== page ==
Great post! Good to see some real life numbers.

2. I’m with you that you have to look at numbers to make big decisions like this. It seems to me that it would be much safer to have a CPI-indexed annuity. That \$571 per month could shrink up after a few years of 5% or higher inflation. There seem to be many U.S. options for this, but I’m told that there is only one in Canada.

3. Thanks for running us through the math Jim. I love concrete examples like this!

4. peter gosselin says:

Great article,
I am 72,was thinking about an annuity,are the numbers any better.

5. The book “Your Retirement Income Blueprint” has some great ideas to take advantage of annuities in an efficient way. It notes that a lot of people buy annuities in their 70s and even 80s. In addition to asking if you’ll live to 83, you should ask if you want to buy an annuity when you’re 83!

Insurance companies very reasonably pay a much higher return at that point. In some cases it might make sense to use shorter-term capital preserving options at first and then buy an annuity later. If the numbers work out (of course) you could end up with more capital when you’re younger and more security when you’re older.

6. Great post, Jim! Putting down numbers really helps.

I agree with Value Indexer. It’d be great to see the numbers for someone buying an annuity at 75 or older. I understand they make more sense at that age because the “mortality credits” become larger and boost the monthly returns considerably.

• Larry/Jim,

http://www.milliondollarjourney.com/how-annuities-work.htm

The key is to have permanent life insurance many years before retirement. Term is great if you like renting or plan to die before 65 but the real story is most people die after age 65. Also, unlike term you can not get all your money back plus interest.

Since many have been raised on the buy term and invest the difference model we know that really does not work.

Insurance (which what annuities is) lowers your risk.

cheers,

Brian

• Hoshmand says:

you can’t touch it until the annuity date, even then depneding on the contract structure you probably will get payments, not the whole thing. You can check with a bank to see if you are able to collaterally assign the annuity against a loan, but since it is profit sharing, it is probably owned by your previous employer, so they would have to sign the assignment forms. good luck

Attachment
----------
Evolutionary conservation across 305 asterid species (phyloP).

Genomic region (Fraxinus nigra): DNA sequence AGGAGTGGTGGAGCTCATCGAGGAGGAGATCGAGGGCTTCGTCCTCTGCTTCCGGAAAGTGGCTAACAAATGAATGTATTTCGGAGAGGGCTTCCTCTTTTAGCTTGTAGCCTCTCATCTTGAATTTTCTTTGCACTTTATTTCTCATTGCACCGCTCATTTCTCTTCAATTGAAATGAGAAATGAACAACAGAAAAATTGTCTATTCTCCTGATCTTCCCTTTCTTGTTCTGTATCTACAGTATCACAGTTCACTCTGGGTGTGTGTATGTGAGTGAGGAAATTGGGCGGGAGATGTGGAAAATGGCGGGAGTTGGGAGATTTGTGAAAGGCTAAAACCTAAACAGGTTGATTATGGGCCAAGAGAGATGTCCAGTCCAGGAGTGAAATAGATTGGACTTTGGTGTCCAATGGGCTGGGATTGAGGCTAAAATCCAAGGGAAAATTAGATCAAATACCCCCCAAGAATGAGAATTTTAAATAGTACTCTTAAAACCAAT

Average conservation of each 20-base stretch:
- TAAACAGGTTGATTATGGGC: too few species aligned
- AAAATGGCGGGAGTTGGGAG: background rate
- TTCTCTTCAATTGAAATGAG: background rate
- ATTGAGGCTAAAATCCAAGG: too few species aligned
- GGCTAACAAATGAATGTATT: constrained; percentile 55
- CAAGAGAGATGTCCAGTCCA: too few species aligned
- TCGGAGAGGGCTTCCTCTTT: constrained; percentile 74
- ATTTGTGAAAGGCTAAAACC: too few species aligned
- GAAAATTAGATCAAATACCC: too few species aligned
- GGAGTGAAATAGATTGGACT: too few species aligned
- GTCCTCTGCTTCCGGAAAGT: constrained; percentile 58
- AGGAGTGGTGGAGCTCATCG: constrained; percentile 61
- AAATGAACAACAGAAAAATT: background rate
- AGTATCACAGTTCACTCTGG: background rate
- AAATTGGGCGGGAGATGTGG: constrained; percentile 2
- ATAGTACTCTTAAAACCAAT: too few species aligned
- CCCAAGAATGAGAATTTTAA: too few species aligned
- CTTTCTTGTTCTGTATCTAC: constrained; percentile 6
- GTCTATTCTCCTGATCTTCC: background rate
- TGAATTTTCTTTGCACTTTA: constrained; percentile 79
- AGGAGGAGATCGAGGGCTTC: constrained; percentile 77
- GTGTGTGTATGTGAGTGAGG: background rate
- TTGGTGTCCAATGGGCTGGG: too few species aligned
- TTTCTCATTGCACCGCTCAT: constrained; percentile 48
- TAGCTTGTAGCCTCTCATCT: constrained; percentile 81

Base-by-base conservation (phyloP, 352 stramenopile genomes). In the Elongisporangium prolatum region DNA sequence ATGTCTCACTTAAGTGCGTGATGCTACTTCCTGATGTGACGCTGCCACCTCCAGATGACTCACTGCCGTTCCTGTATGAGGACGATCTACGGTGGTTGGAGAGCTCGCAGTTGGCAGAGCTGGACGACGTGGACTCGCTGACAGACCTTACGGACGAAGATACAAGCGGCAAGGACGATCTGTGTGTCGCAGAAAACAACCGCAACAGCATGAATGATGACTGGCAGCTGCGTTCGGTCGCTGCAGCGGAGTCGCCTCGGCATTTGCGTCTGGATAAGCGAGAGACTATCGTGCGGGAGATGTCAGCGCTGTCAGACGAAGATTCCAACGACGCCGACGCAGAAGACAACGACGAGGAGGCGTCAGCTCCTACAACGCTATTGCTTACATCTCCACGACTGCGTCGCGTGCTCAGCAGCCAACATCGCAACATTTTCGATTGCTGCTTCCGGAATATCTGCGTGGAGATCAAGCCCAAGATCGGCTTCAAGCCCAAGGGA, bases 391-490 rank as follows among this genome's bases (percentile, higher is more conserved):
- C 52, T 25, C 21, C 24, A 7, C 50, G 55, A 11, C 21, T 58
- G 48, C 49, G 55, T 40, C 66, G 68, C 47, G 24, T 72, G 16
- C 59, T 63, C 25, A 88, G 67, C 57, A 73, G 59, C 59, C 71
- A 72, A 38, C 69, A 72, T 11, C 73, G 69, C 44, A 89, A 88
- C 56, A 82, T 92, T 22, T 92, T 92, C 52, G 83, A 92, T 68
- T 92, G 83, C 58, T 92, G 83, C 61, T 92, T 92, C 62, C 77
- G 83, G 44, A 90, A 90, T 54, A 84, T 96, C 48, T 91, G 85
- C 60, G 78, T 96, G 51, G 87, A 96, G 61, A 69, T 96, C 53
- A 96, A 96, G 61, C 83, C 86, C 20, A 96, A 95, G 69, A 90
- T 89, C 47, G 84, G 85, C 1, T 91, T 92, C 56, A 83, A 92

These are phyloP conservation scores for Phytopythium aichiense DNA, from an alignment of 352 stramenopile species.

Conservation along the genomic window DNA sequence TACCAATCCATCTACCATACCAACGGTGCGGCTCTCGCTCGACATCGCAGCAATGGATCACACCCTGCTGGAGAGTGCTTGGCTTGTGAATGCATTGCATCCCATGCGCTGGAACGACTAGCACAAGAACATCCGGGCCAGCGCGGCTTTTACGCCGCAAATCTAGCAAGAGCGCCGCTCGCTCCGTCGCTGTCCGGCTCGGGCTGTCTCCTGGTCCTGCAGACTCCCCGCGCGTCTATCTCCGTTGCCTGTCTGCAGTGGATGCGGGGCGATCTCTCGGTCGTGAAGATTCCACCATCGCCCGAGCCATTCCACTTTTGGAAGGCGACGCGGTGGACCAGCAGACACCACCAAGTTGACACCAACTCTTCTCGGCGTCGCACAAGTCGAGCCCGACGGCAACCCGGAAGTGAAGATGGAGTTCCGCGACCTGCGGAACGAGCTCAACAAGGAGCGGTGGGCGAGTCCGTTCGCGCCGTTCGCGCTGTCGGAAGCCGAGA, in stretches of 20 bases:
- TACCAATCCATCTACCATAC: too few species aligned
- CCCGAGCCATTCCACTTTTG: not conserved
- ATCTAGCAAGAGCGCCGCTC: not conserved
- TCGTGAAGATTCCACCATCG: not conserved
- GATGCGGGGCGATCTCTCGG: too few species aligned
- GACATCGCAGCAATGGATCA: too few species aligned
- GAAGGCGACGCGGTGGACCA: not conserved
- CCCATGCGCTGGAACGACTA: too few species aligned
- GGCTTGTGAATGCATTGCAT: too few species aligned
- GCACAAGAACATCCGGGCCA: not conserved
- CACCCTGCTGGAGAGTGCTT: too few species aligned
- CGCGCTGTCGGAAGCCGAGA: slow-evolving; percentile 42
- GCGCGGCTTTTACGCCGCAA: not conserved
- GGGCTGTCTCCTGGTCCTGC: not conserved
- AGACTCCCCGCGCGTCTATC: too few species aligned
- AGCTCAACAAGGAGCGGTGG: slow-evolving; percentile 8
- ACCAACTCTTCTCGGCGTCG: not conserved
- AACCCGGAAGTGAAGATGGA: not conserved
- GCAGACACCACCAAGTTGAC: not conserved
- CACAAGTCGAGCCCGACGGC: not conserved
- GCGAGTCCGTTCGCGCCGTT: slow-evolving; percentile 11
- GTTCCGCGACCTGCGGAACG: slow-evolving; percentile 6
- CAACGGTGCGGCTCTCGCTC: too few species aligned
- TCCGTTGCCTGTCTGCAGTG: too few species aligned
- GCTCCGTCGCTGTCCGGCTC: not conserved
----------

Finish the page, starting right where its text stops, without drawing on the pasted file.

7. Sorry, I just tried to vote your post a 5-star rating but clicked on the wrong button and brought the average down. If you can, please change it to the top rating.

8. Bona Savone says:

This assumes he has no spouse to continue the payments if he was to die first.It also assumes he has no guarantees on his annuity which I would never recommend buying an annuity without guarantees so that the remaining payments or commuted value could be paid to the beneficiaries.This way he doesn’t lose any capital if he dies sooner!

9. Scott F says:

When were those numbers quoted? Based on numbers I ran today, monthly payments are about \$70-\$80 higher, the highest is \$655. Granted, that was taken from a web site and may be a teaser rate but that shaves 21 months off your 175 month payback. So, it looks like market timing plays a role in buying an annuity as well.

The highest rate for a 75 year old male is \$923. That would be a 109 month pay back (age 84 1/12).

If one really wants to leave an inheritance an insured annuity strategy may make sense as well.

• Scott,

The problem(s) with annuity quote you get from the internet is one they are all ready out date.

Two there is no taxable amount quoted.

Example:

A 70 year old male (non -registered) may get \$8,100 per year guaranteed for life and only pay \$222 a year in taxes!

Interest rates are low however, taxes are still high and after taxes one needs to find a 6% GIC.

The quotes (annuity) cost the insurance agent \$20 each to get a number of different insurance companies to compare to.

So when one looks at the Toronto Star (web site) for example, the annuity quotes are very limited and no taxable amounts are quoted.